Zimbabwe opposition party claims election rig

HARARE, Zimbabwe &

Officials released a trickle of national election results evenly split today between Zimbabwe's ruling party and the opposition, which accused President Robert Mugabe's government of rigging returns to conceal a massive loss.

Zimbabwe has collapsed under Mugabe, a one-time anti-colonial hero whose mismanagement of the economy turned the breadbasket of southern Africa into a nation dependent on international food handouts, and struggling with inflation of over 100,000 percent a year, by far the world's highest.

The economic disaster has fueled dissent among a people cowed into silence by Mugabe's strong-arm methods over 28 years in power. Zimbabweans have begun speaking openly against Mugabe, 84, seeing the election as a last hope for the country.

Opposition leader Morgan Tsvangirai's Movement for Democratic Changes said vote counts it saw posted at polling stations in 128 of the country's 210 parliamentary districts showed Tsvangirai taking 60 percent of the vote over 30 percent for Mugabe.

But Zimbabwe's nominally independent Electoral Commission released results for only 38 races in the lower House of Assembly, giving 19 wins to the ruling party and 19 to the opposition. It said nothing about the presidential contest.

Election observers said some initial results were known as early as 11 p.m. Saturday, some four hours after polls closed. In previous elections, partial results have been announced within hours of voting ending.

Tsvangirai narrowly lost disputed 2002 elections and the opposition said it would take to the streets in peaceful protest if this year's vote was rigged.

The Movement for Democratic Change said the opposition won 96 seats of the 128 for which it had gathered results. Parliamentary and local council balloting was held alongside the presidential vote.

The Electoral Commission acknowledged that one of Mugabe's Cabinet ministers lost his seat in a district seen as a ruling party stronghold.

The slow official reporting "only goes to raise tension among the people," Movement for Democratic Change secretary-general Tendai Biti said.

Biti said that if the vote were stolen, the opposition would mount peaceful protests &

not go to the courts.

"We have election disputes still pending from 2002" in the courts, he said. "We are not going to make that mistake again. Our courts will be the people of Zimbabwe and our brothers and sisters in Africa."

Biti cautioned against resorting to violence, which he said could spark a security or military crackdown.

"Zimbabweans are rightfully anxious," he said. "Zimbabweans are not a violent people and we hope people are not provoked into violence if official results differ from those posted at polling stations."

Britain, Germany and the EU called for faster reporting today to ease tension.

The United States urged Zimbabwe to "do the right thing" as it counts the votes. State Department spokesman Tom Casey said the U.S. "strongly encourages" the country's electoral commission to honor the will of the Zimbabwean people.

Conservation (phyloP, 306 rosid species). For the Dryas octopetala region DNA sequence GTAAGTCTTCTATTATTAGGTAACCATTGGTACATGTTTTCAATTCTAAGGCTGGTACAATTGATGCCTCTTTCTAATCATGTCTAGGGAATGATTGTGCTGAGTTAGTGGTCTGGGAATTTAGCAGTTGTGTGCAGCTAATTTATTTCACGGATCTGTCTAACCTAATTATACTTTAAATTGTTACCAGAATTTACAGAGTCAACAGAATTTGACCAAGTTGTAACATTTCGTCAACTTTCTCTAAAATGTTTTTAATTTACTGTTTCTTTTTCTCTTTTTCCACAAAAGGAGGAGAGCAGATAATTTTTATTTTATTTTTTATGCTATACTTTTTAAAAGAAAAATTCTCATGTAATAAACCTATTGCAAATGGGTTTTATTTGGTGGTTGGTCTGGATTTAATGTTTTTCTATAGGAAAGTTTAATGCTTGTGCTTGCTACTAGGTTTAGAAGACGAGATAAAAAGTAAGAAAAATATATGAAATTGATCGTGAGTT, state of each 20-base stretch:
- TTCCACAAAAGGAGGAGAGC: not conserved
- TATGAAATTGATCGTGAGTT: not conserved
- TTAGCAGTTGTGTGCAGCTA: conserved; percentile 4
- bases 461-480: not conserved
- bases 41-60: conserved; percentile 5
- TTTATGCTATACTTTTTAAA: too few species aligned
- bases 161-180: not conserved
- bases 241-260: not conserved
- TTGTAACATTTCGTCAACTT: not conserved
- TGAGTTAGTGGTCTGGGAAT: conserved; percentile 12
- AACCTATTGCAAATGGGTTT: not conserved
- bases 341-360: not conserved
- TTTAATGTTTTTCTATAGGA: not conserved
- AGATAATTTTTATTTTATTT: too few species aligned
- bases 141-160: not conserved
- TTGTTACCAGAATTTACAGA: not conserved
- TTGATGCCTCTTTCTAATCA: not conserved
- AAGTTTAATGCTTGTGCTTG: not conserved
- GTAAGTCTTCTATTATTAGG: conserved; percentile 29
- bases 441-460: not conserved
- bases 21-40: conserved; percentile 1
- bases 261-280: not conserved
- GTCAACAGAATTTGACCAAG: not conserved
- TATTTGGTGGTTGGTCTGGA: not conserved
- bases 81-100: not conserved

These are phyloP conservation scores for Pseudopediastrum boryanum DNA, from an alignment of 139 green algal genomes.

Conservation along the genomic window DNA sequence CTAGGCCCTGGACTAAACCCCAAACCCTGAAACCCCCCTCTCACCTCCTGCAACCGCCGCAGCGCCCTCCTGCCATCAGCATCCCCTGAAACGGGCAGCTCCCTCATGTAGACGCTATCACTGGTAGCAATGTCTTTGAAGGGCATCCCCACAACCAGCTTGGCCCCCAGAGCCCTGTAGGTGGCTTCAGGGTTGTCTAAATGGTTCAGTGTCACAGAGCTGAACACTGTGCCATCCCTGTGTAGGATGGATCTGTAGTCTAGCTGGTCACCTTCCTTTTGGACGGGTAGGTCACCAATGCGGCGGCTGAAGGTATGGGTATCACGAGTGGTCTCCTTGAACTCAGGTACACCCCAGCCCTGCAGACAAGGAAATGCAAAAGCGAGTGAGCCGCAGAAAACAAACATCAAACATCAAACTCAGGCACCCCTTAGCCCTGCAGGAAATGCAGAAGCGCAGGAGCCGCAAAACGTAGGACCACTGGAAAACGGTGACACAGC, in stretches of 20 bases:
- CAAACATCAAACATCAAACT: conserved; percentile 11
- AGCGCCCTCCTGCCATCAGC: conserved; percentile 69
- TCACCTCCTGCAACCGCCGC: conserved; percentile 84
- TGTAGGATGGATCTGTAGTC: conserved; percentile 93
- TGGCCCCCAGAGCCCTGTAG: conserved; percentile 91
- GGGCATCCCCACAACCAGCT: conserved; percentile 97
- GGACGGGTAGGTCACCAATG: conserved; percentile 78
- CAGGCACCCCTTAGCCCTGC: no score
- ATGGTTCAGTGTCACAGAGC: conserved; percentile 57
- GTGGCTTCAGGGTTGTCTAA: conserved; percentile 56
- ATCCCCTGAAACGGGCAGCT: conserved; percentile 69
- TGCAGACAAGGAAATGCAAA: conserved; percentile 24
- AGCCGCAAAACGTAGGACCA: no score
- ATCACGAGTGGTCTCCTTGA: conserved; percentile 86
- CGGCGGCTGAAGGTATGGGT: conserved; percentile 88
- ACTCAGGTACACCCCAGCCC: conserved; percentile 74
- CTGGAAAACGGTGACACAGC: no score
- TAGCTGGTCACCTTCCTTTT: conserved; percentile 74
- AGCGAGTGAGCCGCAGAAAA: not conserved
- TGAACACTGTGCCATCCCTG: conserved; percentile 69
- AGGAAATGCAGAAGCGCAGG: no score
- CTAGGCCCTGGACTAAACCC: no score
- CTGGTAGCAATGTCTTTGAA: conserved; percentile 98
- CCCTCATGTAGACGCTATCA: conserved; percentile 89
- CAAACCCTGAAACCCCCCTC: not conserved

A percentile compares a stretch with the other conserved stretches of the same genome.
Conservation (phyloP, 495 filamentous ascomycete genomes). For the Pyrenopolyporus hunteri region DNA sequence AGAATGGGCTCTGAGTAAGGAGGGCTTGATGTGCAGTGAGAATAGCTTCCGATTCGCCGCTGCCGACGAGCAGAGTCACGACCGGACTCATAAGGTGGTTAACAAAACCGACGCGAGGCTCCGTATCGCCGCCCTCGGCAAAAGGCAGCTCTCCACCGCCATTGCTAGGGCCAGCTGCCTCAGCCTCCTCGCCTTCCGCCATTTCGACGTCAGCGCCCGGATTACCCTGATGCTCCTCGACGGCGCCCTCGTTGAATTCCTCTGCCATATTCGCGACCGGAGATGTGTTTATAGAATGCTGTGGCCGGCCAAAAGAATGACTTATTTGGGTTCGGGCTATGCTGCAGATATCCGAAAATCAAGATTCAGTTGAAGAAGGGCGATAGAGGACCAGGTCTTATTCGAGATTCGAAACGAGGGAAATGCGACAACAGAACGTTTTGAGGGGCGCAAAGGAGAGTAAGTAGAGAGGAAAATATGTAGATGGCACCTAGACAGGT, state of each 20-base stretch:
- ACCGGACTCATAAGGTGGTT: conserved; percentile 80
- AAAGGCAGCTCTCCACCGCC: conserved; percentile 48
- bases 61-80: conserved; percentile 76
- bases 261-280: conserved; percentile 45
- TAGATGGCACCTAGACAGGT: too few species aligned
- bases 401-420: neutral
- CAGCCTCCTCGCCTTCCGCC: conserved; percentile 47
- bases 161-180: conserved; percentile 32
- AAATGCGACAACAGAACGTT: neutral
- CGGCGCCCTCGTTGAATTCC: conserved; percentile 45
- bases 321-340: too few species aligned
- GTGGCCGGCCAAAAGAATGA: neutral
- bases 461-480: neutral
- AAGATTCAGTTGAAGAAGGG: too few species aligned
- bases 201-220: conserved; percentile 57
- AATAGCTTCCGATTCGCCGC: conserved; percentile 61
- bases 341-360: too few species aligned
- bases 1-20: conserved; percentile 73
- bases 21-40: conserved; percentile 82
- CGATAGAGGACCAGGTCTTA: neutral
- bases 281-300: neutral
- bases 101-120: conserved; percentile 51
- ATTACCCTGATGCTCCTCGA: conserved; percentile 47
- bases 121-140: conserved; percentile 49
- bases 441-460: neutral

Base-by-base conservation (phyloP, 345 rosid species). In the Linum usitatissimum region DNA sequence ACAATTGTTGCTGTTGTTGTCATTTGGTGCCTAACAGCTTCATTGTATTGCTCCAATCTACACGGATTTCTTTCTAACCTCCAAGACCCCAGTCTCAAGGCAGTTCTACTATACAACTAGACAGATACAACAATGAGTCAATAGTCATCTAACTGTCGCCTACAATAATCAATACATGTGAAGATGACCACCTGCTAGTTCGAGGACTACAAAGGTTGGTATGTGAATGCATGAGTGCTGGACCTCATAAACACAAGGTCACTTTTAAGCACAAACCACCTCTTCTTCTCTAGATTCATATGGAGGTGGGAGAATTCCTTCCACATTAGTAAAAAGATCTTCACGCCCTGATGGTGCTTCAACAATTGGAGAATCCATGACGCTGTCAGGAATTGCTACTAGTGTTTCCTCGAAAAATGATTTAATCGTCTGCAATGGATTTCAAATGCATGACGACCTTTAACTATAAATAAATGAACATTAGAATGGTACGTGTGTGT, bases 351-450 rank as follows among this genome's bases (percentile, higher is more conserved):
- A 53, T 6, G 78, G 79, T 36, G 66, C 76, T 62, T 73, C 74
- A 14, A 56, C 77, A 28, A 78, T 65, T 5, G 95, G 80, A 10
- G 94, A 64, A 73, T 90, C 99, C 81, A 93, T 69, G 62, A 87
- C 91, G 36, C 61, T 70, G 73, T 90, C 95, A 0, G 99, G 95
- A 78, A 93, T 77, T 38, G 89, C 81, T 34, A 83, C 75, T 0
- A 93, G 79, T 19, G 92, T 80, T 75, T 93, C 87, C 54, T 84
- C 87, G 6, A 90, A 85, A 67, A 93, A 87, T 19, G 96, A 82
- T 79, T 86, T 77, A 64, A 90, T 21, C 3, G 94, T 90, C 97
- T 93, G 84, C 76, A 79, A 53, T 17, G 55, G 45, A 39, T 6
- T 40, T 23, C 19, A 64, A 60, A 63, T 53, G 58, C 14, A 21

"Clearly the delay is fueling speculation that something might be going on," said Noel Kututwa, chairman of the Zimbabwe Electoral Support Network, which includes 38 civic, church and other groups.

Independent monitors said Justice Minister Patrick Chinamasa was one of six Cabinet ministers &

among them some leading members of Mugabe's inner circle &

to lose a parliament seat. They include Vice President Joyce Mujuru; Didymus Mutasa, minister of state for security and land, and Defense Minister Sydney Sekeramayi.

The monitors, who spoke on condition of anonymity because they were not authorized to publish results, compiled results from those tallied and posted at voting stations across the country.

The balance of the presidential votes went to former ruling party loyalist and Finance Minister Simba Makoni, whose campaign as an independent brought splits within the ruling party over Mugabe's rule into the open.

While younger army officers are reported to be losing patience with Mugabe, security chiefs said before the election they would not accept an opposition victory. A show of force by riot police and other security forces dampened celebrations Sunday in the capital's densely populated suburb where support for the opposition is strong.

If Tsvangirai were to claim victory before the official results are announced, it would be "called a coup d'etat and we all know how coups are handled," chief presidential spokesman George Charamba was quoted as saying in the state-controlled Sunday Mail newspaper.

Businesses in Harare reported many people stayed home today, apparently to follow results. Zimbabweans shared election results among themselves, sending cell-phone text messages and e-mails that congested the country's networks.

Britain, long a sharp critic of Mugabe, had contingency plans to offer more aid to Zimbabwe if "the democratic wish of the people is respected," Prime Minister Gordon Brown's spokesman Michael Ellam told reporters in London today.

British Foreign Secretary David Miliband said in a statement it was "vital that this election should chart a course for Zimbabwe chosen by the people of Zimbabwe."

"The international community is watching events closely, and the Prime Minister and I will be speaking today to international leaders, particularly those from Southern Africa."

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